ServiceNow Knowledge17: The Aftermath

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This past week found me in the sunny humid wilds of Orlando as I stepped up for my first developer conference ever; ServiceNow’s Knowledge17.  Having worked in the platform for only the past year, I consider myself fairly advanced in the subject matter at hand for the typical beginner, yet having a long way to go to call myself expert.  With the urging of our sales reps and my own research on blogs, the ServiceNow Community and more, I decided that Knowledge17 was where I was going to start my attempt at becoming said expert.

Despite sore feet, legs and a worn out 43 year old Dad-bod, it turns out that this was a good place to invest my time and money.  I was able to spend three solid days learning some vital skills and plans to help move my own company forward in our ServiceNow implementation, as well as get some solid hands on time for components that will carry us forward into Phase 2 and 3 of our long term plans.

I’ve been sitting here since I got home late Thursday night thinking about what I might talk about.  The problem is, there was just so much information that I absorbed and took in, which spurred on new ideas, which in turn brought up more questions.  It’s just hard to pin down a solid thing to write about.

Putting my developer brain to good use, here’s some bullet points on both pros and cons from the past week:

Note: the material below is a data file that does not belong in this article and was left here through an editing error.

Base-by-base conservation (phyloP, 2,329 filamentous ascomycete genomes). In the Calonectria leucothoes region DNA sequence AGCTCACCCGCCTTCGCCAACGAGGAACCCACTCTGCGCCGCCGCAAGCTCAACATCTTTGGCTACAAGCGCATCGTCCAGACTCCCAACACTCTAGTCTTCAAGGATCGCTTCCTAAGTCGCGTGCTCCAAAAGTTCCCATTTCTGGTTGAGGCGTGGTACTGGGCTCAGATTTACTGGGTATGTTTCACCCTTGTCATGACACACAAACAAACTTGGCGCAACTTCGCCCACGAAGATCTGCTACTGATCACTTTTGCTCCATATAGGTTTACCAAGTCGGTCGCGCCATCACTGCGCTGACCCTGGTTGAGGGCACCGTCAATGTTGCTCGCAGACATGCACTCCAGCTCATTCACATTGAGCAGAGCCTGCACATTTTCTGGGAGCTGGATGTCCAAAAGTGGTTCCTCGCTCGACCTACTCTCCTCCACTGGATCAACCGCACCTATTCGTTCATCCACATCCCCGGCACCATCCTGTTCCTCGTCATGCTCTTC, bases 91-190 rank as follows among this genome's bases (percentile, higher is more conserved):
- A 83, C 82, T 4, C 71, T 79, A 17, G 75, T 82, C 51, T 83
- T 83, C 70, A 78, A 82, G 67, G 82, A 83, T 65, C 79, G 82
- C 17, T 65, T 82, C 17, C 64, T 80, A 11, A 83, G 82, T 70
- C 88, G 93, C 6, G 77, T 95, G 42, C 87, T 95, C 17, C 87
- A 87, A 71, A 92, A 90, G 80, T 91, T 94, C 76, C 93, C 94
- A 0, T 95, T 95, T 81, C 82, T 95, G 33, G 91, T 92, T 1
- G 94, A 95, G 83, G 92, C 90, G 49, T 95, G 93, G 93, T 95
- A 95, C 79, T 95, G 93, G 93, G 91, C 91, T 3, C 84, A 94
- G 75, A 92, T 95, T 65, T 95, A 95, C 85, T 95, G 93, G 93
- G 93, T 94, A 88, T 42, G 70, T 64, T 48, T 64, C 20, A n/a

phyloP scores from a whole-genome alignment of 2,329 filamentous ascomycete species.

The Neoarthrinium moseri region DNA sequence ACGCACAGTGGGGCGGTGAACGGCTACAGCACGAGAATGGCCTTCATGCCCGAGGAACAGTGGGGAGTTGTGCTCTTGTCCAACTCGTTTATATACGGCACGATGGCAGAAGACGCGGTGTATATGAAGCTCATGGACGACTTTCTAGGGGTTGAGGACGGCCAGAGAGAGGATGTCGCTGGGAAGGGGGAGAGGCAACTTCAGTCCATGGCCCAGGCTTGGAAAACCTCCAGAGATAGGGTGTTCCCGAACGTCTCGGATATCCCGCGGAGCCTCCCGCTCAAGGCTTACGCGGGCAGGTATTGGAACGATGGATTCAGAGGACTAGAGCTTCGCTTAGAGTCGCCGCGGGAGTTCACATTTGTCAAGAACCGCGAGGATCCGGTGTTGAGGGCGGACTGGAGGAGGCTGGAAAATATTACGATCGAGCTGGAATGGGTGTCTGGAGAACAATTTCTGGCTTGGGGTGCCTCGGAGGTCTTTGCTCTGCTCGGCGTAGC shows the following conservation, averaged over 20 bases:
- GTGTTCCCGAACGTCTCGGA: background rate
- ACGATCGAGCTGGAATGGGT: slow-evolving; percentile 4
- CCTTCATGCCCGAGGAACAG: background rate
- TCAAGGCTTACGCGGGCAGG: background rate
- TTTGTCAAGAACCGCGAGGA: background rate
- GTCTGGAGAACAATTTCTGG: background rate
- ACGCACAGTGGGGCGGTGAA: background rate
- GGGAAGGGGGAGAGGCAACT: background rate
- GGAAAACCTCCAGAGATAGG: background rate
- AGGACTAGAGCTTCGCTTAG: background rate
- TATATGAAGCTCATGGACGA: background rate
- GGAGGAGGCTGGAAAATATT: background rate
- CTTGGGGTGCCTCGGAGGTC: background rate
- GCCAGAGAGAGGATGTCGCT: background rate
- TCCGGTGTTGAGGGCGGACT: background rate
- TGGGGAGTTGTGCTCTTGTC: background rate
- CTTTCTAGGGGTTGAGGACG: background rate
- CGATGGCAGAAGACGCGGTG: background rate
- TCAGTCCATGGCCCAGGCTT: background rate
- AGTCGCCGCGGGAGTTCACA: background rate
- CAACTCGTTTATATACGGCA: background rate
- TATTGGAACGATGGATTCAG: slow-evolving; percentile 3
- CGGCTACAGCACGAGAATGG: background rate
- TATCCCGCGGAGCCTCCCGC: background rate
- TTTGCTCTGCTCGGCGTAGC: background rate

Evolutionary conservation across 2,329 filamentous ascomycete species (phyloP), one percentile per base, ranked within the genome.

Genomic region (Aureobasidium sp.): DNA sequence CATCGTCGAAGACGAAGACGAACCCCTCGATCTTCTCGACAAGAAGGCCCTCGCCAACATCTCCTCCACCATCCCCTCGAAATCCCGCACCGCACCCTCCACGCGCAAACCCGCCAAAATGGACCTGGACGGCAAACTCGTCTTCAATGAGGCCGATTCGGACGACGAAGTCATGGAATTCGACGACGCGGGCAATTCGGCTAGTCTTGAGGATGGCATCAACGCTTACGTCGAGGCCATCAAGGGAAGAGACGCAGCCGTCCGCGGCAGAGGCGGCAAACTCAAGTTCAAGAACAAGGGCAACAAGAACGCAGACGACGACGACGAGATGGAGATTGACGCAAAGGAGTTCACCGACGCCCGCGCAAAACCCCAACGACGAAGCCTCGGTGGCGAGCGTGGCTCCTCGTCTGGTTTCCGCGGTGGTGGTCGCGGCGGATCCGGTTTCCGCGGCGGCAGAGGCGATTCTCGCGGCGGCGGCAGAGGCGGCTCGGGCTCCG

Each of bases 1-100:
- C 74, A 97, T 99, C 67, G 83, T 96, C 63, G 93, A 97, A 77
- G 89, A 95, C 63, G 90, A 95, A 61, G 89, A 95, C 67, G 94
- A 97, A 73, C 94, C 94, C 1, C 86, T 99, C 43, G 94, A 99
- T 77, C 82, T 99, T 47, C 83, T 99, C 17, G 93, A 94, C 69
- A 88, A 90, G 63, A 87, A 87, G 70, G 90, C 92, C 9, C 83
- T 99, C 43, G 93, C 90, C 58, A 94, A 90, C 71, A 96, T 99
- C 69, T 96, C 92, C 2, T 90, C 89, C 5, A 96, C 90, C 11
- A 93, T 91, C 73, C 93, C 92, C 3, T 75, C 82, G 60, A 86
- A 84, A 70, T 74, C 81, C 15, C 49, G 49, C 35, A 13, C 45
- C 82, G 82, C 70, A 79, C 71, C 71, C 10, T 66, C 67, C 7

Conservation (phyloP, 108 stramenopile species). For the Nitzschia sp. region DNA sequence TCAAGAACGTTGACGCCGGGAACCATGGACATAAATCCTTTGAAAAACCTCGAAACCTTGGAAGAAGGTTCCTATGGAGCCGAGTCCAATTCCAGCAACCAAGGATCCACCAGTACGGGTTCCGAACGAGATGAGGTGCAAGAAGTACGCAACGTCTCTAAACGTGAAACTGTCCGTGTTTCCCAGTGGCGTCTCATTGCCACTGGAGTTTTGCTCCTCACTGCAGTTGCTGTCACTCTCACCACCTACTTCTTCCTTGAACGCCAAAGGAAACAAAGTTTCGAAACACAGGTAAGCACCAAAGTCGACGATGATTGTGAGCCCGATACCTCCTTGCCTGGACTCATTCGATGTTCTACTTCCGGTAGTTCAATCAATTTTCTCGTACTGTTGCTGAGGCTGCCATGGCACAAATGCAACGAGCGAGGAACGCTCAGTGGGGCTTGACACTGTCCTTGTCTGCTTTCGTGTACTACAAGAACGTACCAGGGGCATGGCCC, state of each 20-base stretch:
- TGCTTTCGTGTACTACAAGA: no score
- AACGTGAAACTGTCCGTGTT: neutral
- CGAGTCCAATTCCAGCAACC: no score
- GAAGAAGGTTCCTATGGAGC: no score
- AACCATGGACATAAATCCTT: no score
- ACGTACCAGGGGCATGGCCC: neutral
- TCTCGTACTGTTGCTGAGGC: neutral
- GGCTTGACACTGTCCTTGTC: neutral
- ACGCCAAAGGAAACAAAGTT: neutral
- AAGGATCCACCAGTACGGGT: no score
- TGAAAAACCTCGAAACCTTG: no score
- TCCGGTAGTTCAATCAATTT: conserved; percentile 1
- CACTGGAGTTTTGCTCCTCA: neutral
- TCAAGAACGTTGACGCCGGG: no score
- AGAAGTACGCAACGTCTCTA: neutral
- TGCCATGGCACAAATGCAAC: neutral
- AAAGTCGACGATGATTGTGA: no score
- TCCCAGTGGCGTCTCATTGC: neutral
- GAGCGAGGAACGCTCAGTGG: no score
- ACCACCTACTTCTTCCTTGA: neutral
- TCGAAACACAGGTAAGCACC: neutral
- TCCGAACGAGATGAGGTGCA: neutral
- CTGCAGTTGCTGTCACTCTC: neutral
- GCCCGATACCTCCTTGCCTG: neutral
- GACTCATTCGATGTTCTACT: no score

• The Service Portal in ServiceNow is pretty damn exciting.  Our current system is built in the previous iteration of Service Portal, called CMS.  It’s old, it’s outdated, and as we’ve found out recently after our go live, it can be a little clunky for large scale roll outs.  Service Portal streamlines all of this as well as gives it a modern and sleek look, with fairly little effort.  (In comparison to CMS.)
  • The Knowledge17 Folks Take Care of Their Own. I paid for one meal my entire time at Knowledge17, which was lunch the last day as the show was shutting down! While it may take you a mile to hike to the DineNow area from my hotel, they fed us breakfast and lunch daily, and usually had events lined up for the evening.  Not too shabby.
  • I’m not as clueless as I feared I’d look in front of seasoned developers. This was a nice surprise.  I’m growing in my skill set, and I’m not knocking myself! I’m just fairly new.  Working in our own instance of ServiceNow, I sometimes feel a bit bewildered and lost and feared that this could cause problems in the light of Knowledge17.  Turns out, I hung in there pretty well and never had any questions as to what was being discussed.  It felt pretty great!
  • I now have high hopes for our biggest Phase 3 project later this year. Identity Access Management is a bit daunting when looking at it for the first time.  We have a project to move portions of ours into ServiceNow.  Seeing some of these aspects in action at Knowledge17 let me know that it is indeed quite possible and while it’s a lot of work, it’s not insurmountable.